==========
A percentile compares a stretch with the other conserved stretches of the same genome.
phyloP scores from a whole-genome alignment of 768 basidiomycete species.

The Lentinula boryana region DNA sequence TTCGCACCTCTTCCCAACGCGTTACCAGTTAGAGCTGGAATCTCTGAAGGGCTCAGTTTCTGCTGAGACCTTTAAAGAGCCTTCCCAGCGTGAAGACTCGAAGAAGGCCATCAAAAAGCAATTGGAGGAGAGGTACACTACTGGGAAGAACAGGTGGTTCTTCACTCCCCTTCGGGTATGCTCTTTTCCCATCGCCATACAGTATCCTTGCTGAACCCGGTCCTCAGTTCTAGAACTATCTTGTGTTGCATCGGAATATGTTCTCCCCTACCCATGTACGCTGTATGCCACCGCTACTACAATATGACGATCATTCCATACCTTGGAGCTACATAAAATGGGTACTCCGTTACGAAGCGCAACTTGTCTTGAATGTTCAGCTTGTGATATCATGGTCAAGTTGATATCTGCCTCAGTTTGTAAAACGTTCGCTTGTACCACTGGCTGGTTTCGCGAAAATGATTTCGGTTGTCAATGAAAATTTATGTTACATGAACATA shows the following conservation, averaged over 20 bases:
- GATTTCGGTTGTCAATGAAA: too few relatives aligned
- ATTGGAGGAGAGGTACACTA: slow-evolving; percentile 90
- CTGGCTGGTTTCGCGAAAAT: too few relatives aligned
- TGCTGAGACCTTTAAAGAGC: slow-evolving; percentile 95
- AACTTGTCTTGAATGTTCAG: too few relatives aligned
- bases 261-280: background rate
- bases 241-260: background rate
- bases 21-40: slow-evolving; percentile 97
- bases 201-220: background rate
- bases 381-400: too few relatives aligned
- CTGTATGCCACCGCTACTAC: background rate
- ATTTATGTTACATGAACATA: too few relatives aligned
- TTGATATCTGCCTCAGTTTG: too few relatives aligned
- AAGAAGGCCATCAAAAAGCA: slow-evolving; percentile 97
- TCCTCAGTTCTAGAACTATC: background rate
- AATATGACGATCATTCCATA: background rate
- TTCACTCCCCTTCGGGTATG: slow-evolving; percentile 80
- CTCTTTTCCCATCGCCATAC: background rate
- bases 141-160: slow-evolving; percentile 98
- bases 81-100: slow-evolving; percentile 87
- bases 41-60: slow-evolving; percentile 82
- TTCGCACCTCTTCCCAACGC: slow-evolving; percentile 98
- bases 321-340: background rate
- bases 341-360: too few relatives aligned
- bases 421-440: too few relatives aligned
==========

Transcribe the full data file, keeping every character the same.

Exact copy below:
A percentile compares a stretch with the other conserved stretches of the same genome.
phyloP scores from a whole-genome alignment of 768 basidiomycete species.

The Lentinula boryana region DNA sequence TTCGCACCTCTTCCCAACGCGTTACCAGTTAGAGCTGGAATCTCTGAAGGGCTCAGTTTCTGCTGAGACCTTTAAAGAGCCTTCCCAGCGTGAAGACTCGAAGAAGGCCATCAAAAAGCAATTGGAGGAGAGGTACACTACTGGGAAGAACAGGTGGTTCTTCACTCCCCTTCGGGTATGCTCTTTTCCCATCGCCATACAGTATCCTTGCTGAACCCGGTCCTCAGTTCTAGAACTATCTTGTGTTGCATCGGAATATGTTCTCCCCTACCCATGTACGCTGTATGCCACCGCTACTACAATATGACGATCATTCCATACCTTGGAGCTACATAAAATGGGTACTCCGTTACGAAGCGCAACTTGTCTTGAATGTTCAGCTTGTGATATCATGGTCAAGTTGATATCTGCCTCAGTTTGTAAAACGTTCGCTTGTACCACTGGCTGGTTTCGCGAAAATGATTTCGGTTGTCAATGAAAATTTATGTTACATGAACATA shows the following conservation, averaged over 20 bases:
- GATTTCGGTTGTCAATGAAA: too few relatives aligned
- ATTGGAGGAGAGGTACACTA: slow-evolving; percentile 90
- CTGGCTGGTTTCGCGAAAAT: too few relatives aligned
- TGCTGAGACCTTTAAAGAGC: slow-evolving; percentile 95
- AACTTGTCTTGAATGTTCAG: too few relatives aligned
- bases 261-280: background rate
- bases 241-260: background rate
- bases 21-40: slow-evolving; percentile 97
- bases 201-220: background rate
- bases 381-400: too few relatives aligned
- CTGTATGCCACCGCTACTAC: background rate
- ATTTATGTTACATGAACATA: too few relatives aligned
- TTGATATCTGCCTCAGTTTG: too few relatives aligned
- AAGAAGGCCATCAAAAAGCA: slow-evolving; percentile 97
- TCCTCAGTTCTAGAACTATC: background rate
- AATATGACGATCATTCCATA: background rate
- TTCACTCCCCTTCGGGTATG: slow-evolving; percentile 80
- CTCTTTTCCCATCGCCATAC: background rate
- bases 141-160: slow-evolving; percentile 98
- bases 81-100: slow-evolving; percentile 87
- bases 41-60: slow-evolving; percentile 82
- TTCGCACCTCTTCCCAACGC: slow-evolving; percentile 98
- bases 321-340: background rate
- bases 341-360: too few relatives aligned
- bases 421-440: too few relatives aligned